The prominent factor favoring the growth of the global market is the increasing demand for reclaimed lumbers in the building & construction industry, especially in commercial and residential constructions. As per MRFR analysis, the expenditure in the global construction industry was USD 11.2 trillion in 2019and is projected to rise at a healthy rate year-on-year, to reach USD over 14 trillion by the end of 2027.
Longleaf Lumber is New England’s antique and reclaimed lumber company, milling fine reclaimed wood salvaged from historic industrial and agricultural buildings. We produce reclaimed wood flooring, paneling, counter and tabletops, stair treads, resawn beams, mouldings, mantels, and roughsawn lumber.
We’re proud to announce that the Maine Wood Products Association (MWPA) has awarded Longleaf Lumber’s Berwick, Maine reclaimed lumber mill the annual Pine Cone Award for innovation, growth, and success in the Maine wood products manufacturing industry.
Awarded to small Maine businesses in the wood products manufacturing industry, the Pine Cone Award recognizes innovative business practices, growth, and success in Maine and beyond.
As a part of our Berwick, Maine mill facility expansion, Longleaf has recently installed a new wood-grinding system to make recycling wood waste more efficient and is constructing a new warehouse and office building. The new building is hosting a rooftop solar photovoltaic array that will help us produce a good deal of our electricity via on-site renewable generation.
We’re honored to receive the Pine Cone Award and are proud to manufacture all our products in the state of Maine. The quality of our flooring, paneling, and other millwork is a testament to the skill and hard work of our millworkers, who give 100% every hour of the day.
We’d also like to thank the federal government and USDA for helping to make our new solar panels a reality. Their REAP program encourages rural Maine businesses to practice sustainability and build enterprises that treat employees, the local community, and our environment with the care and dignity they deserve.
Mike McKinney, owner of RHAM Inc., makes it his business to seek out dilapidated barns and reclaim the wood the original builders used to construct them. (Nathan Baker/Johnson City Press)
McKinney said an oak stable door pulled from a 70-year-old barn still standing on the McKinley Road property, can be bought for 10-cents a foot, then combined with other reclaimed boards to create a table that will sell for $2,000.
Making an office space more inviting with a reclaimed lumber feature wall.
via Ezra Builders.
by: PHOTO COURTESY: CCC – Christopher Wagner’s ‘Standing Coyote’ is among 15 sculptures in ‘Solitary Gestures’ opening Jan. 13 in the Alexander Gallery.
“Solitary Gestures” showcases approximately 15 sculptural works that explore figurative and animal forms constructed of reclaimed materials such as lumber, hog skin and paint.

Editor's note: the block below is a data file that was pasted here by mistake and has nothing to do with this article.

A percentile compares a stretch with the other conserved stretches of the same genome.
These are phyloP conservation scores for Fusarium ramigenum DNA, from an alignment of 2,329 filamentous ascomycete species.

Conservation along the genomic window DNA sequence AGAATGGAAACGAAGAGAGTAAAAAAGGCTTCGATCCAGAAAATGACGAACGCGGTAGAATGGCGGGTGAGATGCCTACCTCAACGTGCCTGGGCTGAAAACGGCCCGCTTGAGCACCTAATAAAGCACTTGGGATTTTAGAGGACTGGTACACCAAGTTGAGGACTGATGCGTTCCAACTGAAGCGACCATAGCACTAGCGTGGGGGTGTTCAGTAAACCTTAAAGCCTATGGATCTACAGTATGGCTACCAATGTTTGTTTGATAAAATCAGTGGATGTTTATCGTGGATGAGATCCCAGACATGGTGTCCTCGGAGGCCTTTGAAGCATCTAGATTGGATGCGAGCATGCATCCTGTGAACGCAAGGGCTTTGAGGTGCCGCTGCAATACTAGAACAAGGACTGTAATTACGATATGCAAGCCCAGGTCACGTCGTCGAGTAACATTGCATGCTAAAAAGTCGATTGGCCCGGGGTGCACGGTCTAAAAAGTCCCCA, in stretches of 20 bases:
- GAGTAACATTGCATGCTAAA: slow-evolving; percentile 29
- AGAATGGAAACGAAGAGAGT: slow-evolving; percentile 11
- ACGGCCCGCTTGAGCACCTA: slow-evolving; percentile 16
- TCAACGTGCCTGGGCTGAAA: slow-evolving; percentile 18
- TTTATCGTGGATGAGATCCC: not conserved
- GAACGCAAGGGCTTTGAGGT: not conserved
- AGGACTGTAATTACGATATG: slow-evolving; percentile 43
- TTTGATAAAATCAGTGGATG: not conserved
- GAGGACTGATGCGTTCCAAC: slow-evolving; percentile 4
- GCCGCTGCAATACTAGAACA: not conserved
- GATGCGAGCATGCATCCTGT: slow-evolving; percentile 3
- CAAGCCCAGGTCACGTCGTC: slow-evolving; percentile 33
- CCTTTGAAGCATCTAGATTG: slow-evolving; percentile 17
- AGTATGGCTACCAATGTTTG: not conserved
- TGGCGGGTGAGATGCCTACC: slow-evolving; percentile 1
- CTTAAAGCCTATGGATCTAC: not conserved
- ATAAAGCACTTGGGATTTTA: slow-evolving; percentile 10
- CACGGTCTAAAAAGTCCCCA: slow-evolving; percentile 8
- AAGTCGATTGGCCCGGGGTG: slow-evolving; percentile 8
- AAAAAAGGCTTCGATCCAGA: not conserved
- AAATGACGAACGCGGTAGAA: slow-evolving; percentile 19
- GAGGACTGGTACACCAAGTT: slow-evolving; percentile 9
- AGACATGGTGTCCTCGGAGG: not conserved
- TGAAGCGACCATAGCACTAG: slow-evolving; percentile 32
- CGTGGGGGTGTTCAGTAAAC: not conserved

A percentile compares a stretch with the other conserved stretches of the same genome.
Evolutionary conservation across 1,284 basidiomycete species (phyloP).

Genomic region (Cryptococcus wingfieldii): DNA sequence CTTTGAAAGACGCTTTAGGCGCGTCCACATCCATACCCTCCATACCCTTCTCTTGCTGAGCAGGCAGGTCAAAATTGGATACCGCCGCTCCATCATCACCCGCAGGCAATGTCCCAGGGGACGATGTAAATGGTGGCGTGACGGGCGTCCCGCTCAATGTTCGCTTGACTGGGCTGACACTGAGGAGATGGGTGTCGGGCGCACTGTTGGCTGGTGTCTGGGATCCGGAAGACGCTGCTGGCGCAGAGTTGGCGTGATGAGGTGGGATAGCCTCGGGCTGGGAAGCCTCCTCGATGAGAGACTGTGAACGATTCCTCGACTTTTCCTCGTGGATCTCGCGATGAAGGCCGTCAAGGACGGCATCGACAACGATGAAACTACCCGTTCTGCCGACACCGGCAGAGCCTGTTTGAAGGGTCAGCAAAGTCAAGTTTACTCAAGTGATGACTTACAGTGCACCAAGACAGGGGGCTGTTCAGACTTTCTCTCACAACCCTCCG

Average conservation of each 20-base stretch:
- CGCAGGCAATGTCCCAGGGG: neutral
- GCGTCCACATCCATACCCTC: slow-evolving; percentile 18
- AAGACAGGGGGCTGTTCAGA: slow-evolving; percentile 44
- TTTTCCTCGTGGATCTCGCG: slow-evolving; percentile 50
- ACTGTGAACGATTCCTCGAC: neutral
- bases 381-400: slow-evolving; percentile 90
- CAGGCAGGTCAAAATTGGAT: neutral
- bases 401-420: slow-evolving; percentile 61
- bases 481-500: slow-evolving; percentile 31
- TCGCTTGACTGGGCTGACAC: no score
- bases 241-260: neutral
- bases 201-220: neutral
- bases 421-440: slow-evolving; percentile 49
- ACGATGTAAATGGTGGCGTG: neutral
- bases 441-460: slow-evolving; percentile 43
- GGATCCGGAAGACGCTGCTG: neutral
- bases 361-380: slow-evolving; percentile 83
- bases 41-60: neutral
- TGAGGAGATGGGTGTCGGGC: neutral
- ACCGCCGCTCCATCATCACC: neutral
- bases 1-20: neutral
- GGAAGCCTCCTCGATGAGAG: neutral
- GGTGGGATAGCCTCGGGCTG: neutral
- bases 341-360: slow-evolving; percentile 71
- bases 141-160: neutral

Wagner’s work aims to emphasize the spiritual or intellectual longings of humans. His formal depiction of both human and animal forms uses elongation of limbs and necks to convey a yearning to extend beyond ourselves.
PHOTO COURTESY: CCC – Christopher Wagner’s ‘A Standing Figure 2’ will be on display at Clackamas Community College starting in January.
“The prices New York-sourced wood is asking are astronomical,” said Vincent Kaufmann, operations manager at LV Wood, a Manhattan-based reclaimed wood retailer, whose eight employees handle 75,000 feet to 100,000 feet of wood products monthly. “I can get the exact same beams at a much more reasonable price from dealers down south,” he said. “And the supply is much more consistent.”
Selling the story in the beams.
Eco-conscious customers value the story behind a boards: where it’s from, how old it is, and what the material was used for in its original life. Bigwood handled the wood coming out of one of the first condom factories in the U.S.
“I don’t know why,” said Mr. Stopper, “But it didn’t matter what else I was selling, everybody wanted a piece of the condom factory.”
As compelling as Sandy’s “hurricane in one’s house” story might appear, its tale has yet to translate into major sales.
“When I consider the prospect for a floor having another life,” said Mr. Solomon, “For them to come out of a building and go back into a new one, it’s become like that one acorn becoming the giant tree.”
“There’s probably more environmental damage done in the dismantling and transport of reclaimed wood than there is in just re-creating a ‘reclaimed’ aesthetic with new lumber,” says Michael Clasby, managing director of Forvest, an agro-forestry consulting company that advises international investment funds. “How many of the structures you’re taking wood from are covered in asbestos or lead paint? To dismantle a building, you have to deal with remediation, and then you have to actually treat the wood.”
If it’s not so great for the environment, why is reclaimed lumber so in vogue? “It’s marketing,” says Clasby. “You get someone who sees a spread in Architectural Digest and says, ‘I want that floor and I want those beams,’ and they don’t have a budget. So they get it.”
Tim Bishop, left, of SHAC, and Clayton Prest, of Gapfiller, select a door from Pumphouse Demolition for an office made from recycled materials.
One person’s rubble might be potential material for Gap Filler’s new office.
Sustainable Habitat Challenge (SHAC) and ReGeneration Trust New Zealand are collaborating to build an office for Gap Filler in Colombo St, Sydenham, with the help of volunteers and as many recycled or sustainable materials as possible.
Gap Filler project co-ordinator Coralie Winn said she was humbled by the plan.
“It’s a very generous gesture that they are doing this for us and also teaching young people building and design skills,” she said.